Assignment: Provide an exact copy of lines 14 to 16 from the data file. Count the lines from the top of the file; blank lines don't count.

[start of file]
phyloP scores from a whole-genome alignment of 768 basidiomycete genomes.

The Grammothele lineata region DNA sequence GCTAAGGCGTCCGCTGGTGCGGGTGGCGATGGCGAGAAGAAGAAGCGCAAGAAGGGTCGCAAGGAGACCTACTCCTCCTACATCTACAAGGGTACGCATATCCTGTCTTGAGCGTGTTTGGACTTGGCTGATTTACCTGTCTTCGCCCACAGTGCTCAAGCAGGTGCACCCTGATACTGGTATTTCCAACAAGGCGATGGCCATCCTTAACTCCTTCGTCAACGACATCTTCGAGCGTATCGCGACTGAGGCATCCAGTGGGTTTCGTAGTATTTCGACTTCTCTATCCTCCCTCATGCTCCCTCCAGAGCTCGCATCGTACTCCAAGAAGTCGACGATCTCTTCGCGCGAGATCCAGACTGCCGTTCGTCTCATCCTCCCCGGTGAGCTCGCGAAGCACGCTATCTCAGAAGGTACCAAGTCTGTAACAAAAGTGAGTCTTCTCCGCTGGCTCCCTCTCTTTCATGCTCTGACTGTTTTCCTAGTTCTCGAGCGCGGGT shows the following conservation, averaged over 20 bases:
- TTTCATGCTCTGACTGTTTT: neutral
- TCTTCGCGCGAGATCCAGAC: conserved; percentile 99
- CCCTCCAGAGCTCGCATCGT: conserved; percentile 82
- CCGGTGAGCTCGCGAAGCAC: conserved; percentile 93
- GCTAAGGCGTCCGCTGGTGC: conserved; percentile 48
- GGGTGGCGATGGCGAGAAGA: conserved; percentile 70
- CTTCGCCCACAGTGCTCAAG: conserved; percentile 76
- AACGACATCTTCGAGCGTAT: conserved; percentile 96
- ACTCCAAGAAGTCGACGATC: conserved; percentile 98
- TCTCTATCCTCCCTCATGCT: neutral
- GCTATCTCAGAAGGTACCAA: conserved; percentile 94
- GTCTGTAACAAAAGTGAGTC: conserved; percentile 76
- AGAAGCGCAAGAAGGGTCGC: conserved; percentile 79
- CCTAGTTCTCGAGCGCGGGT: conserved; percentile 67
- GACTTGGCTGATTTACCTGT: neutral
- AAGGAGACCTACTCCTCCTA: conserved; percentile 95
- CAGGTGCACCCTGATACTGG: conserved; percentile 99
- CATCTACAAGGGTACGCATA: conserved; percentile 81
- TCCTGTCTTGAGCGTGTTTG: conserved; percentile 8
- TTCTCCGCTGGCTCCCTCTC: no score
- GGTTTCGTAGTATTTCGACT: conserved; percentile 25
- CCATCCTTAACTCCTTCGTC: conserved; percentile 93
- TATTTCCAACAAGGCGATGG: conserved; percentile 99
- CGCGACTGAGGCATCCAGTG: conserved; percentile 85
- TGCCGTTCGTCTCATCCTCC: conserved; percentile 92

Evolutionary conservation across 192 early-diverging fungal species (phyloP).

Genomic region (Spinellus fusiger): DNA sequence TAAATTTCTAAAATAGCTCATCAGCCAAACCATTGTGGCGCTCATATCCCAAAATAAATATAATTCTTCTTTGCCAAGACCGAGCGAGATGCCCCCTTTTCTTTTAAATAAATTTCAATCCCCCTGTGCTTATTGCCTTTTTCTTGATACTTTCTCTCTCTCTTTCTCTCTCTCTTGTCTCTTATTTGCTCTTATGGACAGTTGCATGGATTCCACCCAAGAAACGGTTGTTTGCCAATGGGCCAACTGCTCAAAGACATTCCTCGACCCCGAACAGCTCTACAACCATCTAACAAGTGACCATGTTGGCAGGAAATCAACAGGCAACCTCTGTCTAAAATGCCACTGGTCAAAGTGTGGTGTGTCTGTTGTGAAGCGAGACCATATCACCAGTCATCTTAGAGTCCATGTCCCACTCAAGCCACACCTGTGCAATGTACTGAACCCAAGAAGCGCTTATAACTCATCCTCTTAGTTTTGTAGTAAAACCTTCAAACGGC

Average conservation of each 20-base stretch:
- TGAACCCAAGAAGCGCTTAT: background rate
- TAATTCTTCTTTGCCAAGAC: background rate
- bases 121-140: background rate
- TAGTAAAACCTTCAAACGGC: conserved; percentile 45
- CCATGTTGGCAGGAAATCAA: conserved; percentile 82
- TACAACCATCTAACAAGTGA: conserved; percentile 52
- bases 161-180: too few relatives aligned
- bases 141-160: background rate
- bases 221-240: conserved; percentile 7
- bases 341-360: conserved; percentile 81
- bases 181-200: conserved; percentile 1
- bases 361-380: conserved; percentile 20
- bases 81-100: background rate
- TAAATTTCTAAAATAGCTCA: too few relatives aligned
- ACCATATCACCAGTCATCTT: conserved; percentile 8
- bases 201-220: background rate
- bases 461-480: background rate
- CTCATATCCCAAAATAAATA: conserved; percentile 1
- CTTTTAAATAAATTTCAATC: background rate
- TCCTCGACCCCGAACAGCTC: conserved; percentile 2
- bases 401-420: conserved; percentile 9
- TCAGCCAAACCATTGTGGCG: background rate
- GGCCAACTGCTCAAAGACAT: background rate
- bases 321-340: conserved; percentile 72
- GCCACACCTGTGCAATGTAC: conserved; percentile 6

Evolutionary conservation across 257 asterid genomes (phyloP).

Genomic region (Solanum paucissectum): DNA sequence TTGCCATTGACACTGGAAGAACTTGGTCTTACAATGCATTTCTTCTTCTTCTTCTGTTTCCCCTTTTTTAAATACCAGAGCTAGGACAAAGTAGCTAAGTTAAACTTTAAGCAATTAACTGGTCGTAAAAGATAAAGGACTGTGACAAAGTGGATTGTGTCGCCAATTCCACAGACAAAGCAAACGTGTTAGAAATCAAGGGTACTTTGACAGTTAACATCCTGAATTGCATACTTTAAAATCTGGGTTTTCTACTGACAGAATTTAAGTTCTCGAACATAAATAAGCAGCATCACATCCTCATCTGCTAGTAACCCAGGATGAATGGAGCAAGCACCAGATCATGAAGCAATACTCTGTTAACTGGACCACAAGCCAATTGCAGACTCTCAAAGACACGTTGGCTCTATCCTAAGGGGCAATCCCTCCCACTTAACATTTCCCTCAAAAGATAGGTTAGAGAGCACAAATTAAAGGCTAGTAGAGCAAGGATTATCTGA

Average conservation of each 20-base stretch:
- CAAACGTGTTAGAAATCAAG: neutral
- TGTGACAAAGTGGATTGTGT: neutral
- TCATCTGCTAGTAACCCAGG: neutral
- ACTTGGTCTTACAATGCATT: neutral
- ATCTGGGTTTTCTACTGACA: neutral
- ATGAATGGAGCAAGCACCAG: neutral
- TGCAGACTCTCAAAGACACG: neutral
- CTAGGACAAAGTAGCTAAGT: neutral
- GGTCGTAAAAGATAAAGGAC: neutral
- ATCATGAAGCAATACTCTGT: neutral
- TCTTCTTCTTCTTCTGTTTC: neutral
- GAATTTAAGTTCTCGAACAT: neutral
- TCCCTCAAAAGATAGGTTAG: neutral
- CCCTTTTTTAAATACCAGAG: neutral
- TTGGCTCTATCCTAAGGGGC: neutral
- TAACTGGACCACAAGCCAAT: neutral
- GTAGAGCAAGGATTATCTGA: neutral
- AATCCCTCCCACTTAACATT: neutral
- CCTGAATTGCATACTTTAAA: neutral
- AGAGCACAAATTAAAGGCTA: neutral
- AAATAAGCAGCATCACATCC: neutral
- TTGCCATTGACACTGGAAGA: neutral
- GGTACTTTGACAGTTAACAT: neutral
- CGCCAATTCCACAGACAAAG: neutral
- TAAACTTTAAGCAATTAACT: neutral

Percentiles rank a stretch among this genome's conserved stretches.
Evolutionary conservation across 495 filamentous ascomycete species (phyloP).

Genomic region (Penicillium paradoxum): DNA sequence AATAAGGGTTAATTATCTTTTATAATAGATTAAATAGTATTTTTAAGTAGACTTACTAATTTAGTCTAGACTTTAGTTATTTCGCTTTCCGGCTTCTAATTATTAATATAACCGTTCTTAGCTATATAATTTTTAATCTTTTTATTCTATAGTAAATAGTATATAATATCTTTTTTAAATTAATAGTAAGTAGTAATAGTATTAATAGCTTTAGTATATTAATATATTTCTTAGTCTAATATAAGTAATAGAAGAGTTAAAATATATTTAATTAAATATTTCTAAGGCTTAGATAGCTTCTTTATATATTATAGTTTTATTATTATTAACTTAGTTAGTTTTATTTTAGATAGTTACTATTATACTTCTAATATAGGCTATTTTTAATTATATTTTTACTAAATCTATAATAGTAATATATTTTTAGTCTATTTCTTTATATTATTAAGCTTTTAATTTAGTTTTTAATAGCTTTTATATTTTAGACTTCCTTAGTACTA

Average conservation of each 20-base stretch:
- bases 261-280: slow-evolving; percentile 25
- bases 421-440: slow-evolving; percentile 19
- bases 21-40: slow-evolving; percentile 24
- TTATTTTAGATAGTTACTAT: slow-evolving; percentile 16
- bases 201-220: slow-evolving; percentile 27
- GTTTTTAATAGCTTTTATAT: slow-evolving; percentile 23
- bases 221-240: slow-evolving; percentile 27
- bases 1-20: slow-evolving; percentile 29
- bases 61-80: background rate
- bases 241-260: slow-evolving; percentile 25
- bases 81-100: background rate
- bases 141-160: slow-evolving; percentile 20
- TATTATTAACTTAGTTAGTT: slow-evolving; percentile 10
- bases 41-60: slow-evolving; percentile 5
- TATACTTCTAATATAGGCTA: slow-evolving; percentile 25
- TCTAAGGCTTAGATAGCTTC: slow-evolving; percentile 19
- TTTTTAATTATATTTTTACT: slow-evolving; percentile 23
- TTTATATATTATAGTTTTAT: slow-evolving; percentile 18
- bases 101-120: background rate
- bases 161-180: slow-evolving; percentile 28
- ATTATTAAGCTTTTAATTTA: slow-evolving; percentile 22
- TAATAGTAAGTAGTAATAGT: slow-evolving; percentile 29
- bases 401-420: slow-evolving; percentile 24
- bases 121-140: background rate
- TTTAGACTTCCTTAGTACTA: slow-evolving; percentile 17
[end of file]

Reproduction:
- GTCTGTAACAAAAGTGAGTC: conserved; percentile 76
- AGAAGCGCAAGAAGGGTCGC: conserved; percentile 79
- CCTAGTTCTCGAGCGCGGGT: conserved; percentile 67